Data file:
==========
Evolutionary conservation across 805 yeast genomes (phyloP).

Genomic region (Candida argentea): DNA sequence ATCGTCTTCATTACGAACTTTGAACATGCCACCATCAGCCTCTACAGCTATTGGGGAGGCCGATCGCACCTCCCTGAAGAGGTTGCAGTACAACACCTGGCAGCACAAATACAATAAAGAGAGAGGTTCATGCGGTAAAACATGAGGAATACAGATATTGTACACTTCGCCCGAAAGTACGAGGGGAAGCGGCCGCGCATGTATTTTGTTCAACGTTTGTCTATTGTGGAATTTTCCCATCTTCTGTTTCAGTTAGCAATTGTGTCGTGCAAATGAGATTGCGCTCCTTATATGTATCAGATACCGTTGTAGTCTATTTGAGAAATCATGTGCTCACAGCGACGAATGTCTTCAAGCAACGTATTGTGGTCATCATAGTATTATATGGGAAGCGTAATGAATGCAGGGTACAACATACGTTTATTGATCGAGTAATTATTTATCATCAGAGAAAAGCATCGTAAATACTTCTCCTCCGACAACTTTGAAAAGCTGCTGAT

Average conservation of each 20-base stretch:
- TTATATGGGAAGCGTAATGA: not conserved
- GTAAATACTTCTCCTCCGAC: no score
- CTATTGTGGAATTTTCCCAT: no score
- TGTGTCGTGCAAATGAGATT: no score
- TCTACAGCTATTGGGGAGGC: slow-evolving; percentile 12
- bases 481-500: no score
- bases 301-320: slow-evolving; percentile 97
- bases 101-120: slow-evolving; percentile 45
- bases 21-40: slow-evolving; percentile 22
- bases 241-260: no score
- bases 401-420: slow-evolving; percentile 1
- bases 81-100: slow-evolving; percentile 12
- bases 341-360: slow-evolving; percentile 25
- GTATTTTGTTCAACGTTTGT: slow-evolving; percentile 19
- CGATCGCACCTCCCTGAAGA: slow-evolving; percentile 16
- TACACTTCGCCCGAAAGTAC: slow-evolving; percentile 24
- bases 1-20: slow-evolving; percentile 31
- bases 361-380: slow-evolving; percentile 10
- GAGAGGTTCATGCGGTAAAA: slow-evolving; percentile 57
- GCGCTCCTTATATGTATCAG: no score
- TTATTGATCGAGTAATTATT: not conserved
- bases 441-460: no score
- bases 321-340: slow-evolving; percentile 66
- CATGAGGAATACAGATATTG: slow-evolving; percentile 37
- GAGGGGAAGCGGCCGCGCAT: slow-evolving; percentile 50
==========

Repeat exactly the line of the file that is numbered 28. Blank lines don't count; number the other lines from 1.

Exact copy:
- GAGGGGAAGCGGCCGCGCAT: slow-evolving; percentile 50